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UV light does not activate immunity genes, but Vitamin D supplements do – Feb 2017

Randomized clinical trial in vitamin D-deficient adults comparing replenishment with oral vitamin D3 with narrow-band UV type B light: effects on cholesterol and the transcriptional profiles of skin and blood.

Am J Clin Nutr. 2017 Feb 22. pii: ajcn150367. doi: 10.3945/ajcn.116.150367. [Epub ahead of print]
Ponda MP1, Liang Y2, Kim J3, Hutt R2, Dowd K2, Gilleaudeau P3, Sullivan-Whalen MM3, Rodrick T4, Kim DJ3, Barash I5, Lowes MA3, Breslow JL4.
1Laboratory of Biochemical Genetics and Metabolism, mponda at rockefeller.edu.
2Rockefeller University Hospital Center for Clinical and Translational Science, and.
3Laboratory of Investigative Dermatology, The Rockefeller University, New York, NY; and.
4Laboratory of Biochemical Genetics and Metabolism.
5Division of Nephrology, Department of Medicine, Icahn School of Medicine at Mount Sinai, New York, NY.

Background: Vitamin D deficiency, defined as a serum 25-hydroxyvitamin D [25(OH)D] concentration <20 ng/mL, is correlated with a more atherogenic lipid profile. However, oral vitamin D supplementation does not lower LDL-cholesterol concentrations or raise HDL-cholesterol concentrations. This uncoupling between association and causation may result from a failure of oral vitamin D to mimic the effect of dermally synthesized vitamin D in response to ultraviolet type B (UVB) light.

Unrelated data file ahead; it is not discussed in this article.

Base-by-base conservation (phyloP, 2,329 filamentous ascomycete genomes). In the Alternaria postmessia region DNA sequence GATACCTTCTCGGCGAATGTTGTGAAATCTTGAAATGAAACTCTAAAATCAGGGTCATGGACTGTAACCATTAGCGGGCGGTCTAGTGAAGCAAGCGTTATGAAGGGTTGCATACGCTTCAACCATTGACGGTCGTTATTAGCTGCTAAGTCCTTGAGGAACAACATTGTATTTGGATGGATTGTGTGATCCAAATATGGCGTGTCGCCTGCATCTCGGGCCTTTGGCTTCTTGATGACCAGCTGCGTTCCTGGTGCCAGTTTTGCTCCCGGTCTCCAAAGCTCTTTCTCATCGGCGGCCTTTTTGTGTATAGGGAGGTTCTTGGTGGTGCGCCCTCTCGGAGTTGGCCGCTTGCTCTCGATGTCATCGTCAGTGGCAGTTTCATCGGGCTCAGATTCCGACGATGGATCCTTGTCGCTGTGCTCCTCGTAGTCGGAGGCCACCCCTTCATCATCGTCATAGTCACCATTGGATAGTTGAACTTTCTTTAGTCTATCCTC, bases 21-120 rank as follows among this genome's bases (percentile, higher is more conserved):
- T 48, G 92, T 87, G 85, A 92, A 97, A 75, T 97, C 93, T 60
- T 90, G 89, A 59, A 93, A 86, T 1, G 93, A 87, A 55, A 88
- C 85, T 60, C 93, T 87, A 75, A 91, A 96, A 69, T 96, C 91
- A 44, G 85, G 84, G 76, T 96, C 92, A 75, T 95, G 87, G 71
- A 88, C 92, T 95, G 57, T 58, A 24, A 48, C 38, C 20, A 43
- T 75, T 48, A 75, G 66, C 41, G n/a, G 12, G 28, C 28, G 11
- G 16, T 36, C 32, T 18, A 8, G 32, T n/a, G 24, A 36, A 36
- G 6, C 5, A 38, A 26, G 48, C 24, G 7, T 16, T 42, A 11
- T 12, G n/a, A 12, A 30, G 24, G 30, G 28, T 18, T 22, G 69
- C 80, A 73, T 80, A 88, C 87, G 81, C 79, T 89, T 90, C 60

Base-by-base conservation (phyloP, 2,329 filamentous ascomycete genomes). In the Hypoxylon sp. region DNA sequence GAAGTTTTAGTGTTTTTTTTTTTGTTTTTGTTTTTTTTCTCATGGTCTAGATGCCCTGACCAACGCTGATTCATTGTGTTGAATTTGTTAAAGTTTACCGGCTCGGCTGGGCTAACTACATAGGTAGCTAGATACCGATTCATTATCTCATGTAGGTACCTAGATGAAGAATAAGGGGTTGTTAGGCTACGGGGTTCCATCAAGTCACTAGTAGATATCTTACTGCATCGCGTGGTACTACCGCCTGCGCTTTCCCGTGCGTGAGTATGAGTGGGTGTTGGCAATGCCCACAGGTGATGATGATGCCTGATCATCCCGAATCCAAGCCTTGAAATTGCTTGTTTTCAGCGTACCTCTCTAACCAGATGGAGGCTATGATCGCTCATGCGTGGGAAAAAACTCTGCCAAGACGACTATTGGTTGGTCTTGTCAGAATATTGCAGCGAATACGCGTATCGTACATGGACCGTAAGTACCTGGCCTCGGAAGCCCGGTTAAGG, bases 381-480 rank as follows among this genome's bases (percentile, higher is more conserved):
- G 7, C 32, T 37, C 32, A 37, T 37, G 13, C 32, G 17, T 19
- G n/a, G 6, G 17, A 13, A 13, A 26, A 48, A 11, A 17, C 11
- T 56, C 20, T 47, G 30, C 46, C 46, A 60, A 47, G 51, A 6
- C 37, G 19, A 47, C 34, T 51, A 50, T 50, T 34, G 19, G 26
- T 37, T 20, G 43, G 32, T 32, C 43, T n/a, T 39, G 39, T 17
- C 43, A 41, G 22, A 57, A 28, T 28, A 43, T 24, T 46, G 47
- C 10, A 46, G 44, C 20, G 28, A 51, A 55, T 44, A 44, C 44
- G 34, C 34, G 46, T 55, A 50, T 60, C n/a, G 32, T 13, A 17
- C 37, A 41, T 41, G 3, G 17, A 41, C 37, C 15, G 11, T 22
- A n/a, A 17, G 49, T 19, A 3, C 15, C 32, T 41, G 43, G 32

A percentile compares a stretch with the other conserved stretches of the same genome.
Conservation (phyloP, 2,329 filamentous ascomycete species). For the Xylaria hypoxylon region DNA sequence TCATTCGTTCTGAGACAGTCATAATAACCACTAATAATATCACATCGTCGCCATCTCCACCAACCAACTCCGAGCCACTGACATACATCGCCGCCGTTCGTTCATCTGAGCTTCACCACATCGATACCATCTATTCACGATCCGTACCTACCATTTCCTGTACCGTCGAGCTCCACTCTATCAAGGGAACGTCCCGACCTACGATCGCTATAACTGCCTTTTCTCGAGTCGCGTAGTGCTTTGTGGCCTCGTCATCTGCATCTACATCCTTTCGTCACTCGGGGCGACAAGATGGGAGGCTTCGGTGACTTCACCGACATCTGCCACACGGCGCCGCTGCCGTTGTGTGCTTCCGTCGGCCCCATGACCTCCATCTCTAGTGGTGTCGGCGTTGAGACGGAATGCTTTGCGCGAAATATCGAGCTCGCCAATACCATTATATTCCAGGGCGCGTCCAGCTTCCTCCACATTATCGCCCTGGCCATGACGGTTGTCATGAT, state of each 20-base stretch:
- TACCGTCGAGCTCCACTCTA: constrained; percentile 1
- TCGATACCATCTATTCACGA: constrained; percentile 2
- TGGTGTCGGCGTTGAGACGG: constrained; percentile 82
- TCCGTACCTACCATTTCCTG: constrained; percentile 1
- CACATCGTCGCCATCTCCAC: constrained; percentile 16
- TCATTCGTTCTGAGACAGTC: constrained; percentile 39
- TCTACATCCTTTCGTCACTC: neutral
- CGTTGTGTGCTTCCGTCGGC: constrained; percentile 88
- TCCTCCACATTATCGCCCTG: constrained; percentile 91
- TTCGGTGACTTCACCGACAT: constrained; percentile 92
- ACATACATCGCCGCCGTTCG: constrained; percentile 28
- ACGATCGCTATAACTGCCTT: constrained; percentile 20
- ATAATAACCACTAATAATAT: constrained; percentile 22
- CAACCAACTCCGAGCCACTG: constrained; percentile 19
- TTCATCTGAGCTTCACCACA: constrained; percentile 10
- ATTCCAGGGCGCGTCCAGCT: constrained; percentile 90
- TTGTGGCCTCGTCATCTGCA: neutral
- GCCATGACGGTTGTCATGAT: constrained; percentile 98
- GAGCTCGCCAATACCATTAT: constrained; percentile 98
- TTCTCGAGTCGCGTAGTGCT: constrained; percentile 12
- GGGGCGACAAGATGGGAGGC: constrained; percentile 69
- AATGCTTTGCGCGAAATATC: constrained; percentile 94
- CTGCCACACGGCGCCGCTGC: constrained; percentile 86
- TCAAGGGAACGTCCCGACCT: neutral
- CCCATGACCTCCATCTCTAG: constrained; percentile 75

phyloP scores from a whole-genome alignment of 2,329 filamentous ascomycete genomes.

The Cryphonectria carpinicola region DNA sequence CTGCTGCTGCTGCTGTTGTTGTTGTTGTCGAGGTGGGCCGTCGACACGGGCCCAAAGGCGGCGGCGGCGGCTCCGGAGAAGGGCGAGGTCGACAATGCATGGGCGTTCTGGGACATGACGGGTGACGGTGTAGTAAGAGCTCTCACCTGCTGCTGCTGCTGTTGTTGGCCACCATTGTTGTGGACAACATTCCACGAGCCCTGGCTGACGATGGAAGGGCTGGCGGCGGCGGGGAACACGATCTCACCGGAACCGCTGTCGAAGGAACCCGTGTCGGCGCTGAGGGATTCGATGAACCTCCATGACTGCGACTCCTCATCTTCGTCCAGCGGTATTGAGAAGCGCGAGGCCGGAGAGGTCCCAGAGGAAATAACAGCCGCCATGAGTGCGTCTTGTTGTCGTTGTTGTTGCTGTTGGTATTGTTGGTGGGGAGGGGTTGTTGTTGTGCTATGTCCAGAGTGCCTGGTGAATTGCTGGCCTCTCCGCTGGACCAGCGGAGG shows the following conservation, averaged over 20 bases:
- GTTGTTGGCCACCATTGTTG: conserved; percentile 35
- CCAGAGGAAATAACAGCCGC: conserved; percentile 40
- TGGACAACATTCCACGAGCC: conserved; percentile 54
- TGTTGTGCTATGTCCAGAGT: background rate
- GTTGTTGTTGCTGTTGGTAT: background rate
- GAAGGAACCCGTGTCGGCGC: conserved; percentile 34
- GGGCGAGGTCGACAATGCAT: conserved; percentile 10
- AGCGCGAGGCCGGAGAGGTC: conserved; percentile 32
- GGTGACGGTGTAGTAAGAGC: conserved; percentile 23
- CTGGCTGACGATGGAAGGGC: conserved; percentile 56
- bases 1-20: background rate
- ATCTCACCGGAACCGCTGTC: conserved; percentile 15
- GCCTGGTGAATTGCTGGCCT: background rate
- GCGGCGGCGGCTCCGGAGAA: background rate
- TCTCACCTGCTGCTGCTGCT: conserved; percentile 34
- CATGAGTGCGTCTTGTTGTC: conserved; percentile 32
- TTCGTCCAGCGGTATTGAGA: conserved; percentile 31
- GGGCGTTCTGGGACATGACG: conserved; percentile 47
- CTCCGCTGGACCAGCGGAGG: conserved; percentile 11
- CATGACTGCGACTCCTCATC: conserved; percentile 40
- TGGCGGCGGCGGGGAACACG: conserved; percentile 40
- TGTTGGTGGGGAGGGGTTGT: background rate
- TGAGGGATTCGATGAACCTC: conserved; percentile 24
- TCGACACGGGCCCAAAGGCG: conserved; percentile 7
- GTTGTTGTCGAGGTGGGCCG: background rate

Objective: We tested the hypothesis that, in vitamin D-deficient adults, the replenishment of vitamin D with UVB exposure would lower LDL-cholesterol concentrations compared with the effect of oral vitamin D3 supplementation.

Design: We performed a randomized clinical trial in vitamin D-deficient adults and compared vitamin D replenishment between subjects who received oral vitamin D3 (n = 60) and those who received narrow-band UVB exposure (n = 58) ≤6 mo.

Results: There was no difference in the change from baseline LDL-cholesterol concentrations between oral vitamin D3 and UVB groups (difference in median of oral vitamin D3 minus that of UVB: 1.5 mg/dL; 95% CI: -5.0, 7.0 mg/dL). There were also no differences within groups or between groups for changes in total or HDL cholesterol or triglycerides. Transcriptional profiling of skin and blood, however, revealed significant upregulation of immune pathway signaling with oral vitamin D3 but significant downregulation with UVB.

Conclusions: Correcting vitamin D deficiency with either oral vitamin D3 or UVB does not improve the lipid profile. Beyond cholesterol, these 2 modalities of raising 25(OH)D have disparate effects on gene transcription.

This trial was registered at clinicaltrials.gov as NCT01688102.

PMID: 28228421 DOI: 10.3945/ajcn.116.150367

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